treasury stock

noun

Definition of treasury stock

: issued stock reacquired by a corporation and held as an asset

Examples of treasury stock in a Sentence

Recent Examples on the Web

Repurchased shares become additional equity (treasury stock) which can be used again in lieu of cash for future acquisitions as well as for other purposes that benefit all concerned. WSJ, "Schumer, Sanders, Socialism and Buybacks," 12 Feb. 2019

These example sentences are selected automatically from various online news sources to reflect current usage of the word 'treasury stock.' Views expressed in the examples do not represent the opinion of Merriam-Webster or its editors. Send us feedback.

First Known Use of treasury stock

1901, in the meaning defined above

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Statistics for treasury stock

Last Updated

12 Sep 2019

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Time Traveler for treasury stock

The first known use of treasury stock was in 1901

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More Definitions for treasury stock

treasury stock

noun

Financial Definition of treasury stock

What It Is

Treasury stock is stock repurchased by the issuer and intended for retirement or resale to the public. It represents the difference between the number of shares issued and the number of shares outstanding.

How It Works

Let's assume Company XYZ decides to buy back some of its shares because it feels that Company XYZ shares are undervalued in the market right now. When Company XYZ acquires those shares, they become treasury stock.

Treasury stock appears at cost or at par value in the shareholders equity section of the balance sheet and thus appears as a "negative" in the shareholders equity section (known as a contra equity account). It is important to note that if and when Company XYZ decides to resell treasury stock, there can be no income statement recognition of gains or losses on treasury stock transactions. That is, if the company profits (or loses) from the resale of treasury shares, it simply records an increase in cash and a corresponding decrease in shareholders' equity.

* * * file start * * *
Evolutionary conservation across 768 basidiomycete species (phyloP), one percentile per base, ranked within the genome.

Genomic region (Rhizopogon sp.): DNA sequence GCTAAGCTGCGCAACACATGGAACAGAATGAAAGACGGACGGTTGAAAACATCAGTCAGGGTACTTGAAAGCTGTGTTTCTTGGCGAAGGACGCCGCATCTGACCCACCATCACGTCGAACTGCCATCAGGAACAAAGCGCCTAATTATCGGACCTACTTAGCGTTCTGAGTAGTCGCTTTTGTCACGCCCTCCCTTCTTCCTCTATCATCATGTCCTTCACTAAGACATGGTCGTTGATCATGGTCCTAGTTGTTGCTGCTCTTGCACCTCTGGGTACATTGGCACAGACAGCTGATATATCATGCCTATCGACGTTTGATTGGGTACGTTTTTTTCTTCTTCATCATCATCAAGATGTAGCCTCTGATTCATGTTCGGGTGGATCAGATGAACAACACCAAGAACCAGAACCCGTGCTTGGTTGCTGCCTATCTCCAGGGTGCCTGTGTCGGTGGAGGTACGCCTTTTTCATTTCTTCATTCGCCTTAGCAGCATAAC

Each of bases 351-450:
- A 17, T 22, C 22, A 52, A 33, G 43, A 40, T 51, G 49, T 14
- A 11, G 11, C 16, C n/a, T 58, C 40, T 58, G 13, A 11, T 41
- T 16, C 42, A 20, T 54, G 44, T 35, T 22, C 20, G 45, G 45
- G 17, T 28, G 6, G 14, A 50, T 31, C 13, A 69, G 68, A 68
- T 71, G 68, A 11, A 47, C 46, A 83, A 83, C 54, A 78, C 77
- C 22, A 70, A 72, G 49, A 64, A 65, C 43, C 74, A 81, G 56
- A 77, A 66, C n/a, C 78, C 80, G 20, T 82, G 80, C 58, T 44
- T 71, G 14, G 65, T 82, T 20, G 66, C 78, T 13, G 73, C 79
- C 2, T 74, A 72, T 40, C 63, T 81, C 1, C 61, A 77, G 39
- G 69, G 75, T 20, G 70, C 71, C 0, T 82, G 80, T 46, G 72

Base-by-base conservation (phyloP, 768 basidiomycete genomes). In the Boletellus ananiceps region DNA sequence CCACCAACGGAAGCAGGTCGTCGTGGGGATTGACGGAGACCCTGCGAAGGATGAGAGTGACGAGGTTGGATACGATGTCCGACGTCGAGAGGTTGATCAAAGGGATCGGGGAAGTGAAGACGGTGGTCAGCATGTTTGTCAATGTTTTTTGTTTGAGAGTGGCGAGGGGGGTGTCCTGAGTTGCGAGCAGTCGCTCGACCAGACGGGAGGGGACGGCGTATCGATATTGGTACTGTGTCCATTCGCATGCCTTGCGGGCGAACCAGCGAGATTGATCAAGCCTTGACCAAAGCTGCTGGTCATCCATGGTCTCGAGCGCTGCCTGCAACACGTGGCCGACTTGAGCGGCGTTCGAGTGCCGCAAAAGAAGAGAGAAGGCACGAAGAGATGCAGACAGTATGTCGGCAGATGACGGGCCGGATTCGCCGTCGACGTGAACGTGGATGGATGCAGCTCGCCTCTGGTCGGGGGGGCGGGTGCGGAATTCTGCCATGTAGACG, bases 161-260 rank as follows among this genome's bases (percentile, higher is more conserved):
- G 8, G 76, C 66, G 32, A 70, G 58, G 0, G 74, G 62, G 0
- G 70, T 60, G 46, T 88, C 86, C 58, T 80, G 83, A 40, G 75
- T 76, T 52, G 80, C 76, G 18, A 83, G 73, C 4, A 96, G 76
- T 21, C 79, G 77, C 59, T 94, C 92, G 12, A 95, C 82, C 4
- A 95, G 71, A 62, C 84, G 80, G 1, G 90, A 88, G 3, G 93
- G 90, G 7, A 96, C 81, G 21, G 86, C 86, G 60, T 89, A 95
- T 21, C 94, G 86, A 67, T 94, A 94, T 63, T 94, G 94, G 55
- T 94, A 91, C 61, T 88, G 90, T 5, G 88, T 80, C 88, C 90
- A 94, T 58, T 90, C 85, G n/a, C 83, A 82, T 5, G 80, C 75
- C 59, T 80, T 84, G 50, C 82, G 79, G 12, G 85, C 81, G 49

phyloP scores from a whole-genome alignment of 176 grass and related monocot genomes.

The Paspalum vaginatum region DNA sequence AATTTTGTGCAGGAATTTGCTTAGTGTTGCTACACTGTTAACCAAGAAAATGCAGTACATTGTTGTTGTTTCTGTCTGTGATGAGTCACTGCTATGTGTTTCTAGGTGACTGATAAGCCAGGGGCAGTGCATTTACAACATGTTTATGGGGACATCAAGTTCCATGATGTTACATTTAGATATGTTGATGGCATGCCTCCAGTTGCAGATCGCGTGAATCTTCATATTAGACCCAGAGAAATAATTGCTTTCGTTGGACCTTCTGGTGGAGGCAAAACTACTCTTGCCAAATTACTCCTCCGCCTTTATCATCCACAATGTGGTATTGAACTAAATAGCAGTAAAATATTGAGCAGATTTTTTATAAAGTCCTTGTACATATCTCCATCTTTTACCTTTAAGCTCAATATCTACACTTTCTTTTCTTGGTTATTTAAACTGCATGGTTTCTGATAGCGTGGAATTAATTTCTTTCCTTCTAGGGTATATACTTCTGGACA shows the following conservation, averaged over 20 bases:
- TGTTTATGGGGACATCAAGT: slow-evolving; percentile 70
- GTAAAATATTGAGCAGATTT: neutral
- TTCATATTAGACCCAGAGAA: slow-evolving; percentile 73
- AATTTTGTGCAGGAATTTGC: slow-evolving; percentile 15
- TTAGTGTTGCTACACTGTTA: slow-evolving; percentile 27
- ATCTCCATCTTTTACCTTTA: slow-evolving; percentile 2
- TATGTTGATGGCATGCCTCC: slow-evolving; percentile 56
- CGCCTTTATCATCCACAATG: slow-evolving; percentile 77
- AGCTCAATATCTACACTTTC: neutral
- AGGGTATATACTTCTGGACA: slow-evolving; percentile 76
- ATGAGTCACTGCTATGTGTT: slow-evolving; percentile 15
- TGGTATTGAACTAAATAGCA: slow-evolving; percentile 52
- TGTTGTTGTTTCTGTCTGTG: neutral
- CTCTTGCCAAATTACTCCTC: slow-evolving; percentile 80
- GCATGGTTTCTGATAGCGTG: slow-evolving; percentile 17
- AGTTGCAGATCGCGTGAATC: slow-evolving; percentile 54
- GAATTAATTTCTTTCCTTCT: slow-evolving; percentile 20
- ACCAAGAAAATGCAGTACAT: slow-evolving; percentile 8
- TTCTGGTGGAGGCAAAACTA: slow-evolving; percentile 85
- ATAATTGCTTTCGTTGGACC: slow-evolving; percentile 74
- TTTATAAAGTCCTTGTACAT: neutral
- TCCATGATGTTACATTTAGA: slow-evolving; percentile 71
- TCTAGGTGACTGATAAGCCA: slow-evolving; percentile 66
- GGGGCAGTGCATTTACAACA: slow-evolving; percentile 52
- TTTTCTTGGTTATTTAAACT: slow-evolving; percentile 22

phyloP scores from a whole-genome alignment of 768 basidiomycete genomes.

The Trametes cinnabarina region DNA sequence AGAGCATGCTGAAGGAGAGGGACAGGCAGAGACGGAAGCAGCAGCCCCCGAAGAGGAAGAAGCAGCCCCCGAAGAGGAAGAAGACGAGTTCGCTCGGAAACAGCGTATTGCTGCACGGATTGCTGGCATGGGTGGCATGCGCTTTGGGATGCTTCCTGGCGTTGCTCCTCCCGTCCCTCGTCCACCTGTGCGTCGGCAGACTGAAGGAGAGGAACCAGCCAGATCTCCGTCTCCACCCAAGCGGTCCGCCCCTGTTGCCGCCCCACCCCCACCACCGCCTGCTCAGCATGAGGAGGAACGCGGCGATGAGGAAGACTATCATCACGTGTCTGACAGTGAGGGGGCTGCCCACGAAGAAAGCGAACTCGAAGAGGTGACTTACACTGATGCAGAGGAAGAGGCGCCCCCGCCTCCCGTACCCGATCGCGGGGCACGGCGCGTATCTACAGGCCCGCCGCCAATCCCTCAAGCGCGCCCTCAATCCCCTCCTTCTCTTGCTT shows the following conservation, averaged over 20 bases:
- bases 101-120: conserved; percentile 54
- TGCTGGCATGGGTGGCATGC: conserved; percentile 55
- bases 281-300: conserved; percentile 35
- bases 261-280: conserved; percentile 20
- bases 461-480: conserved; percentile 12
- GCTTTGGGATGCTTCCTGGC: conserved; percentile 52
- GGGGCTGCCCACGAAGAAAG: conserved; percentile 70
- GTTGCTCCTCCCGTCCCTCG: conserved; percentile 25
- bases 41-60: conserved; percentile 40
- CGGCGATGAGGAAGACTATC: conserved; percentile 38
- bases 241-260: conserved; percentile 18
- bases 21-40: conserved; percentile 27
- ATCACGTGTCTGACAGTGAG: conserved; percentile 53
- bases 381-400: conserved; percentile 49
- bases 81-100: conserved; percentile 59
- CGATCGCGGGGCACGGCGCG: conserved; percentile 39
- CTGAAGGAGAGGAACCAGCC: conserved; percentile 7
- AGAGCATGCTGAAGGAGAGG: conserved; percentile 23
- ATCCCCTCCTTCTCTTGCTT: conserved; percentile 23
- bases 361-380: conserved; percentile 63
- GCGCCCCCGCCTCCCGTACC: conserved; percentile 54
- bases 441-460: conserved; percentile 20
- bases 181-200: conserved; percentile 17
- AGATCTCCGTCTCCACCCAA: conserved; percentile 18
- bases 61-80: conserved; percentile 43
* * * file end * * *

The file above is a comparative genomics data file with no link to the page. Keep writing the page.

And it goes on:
Note that purchases of treasury stock are uses of cash, and some states limit the amount of treasury stock a corporation can own at a given time (this ensures that shareholders do not jeopardize the interests of debtholders).

Why It Matters

Treasury stock consists of shares issued but not outstanding. Thus, treasury shares are not included in earnings per share or dividend calculations, and they do not have voting rights.

In general, an increase in treasury stock can be a good thing because it indicates that the company thinks the shares are undervalued. By buying back its stock, a firm reduces the number of shares outstanding, which in turn gives each shareholder a larger piece of earnings. Likewise, the lower number of shares can improve EPS and other ratios. However, treasury stock can be abused. Managers who repurchase shares solely to increase ratios are violating their fiduciary duty to the shareholders.

Source: Investing Answers

Treasury stock

Legal Definition of Treasury stock

see stock

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Rhyming Dictionary: Words that rhyme with treasury stock

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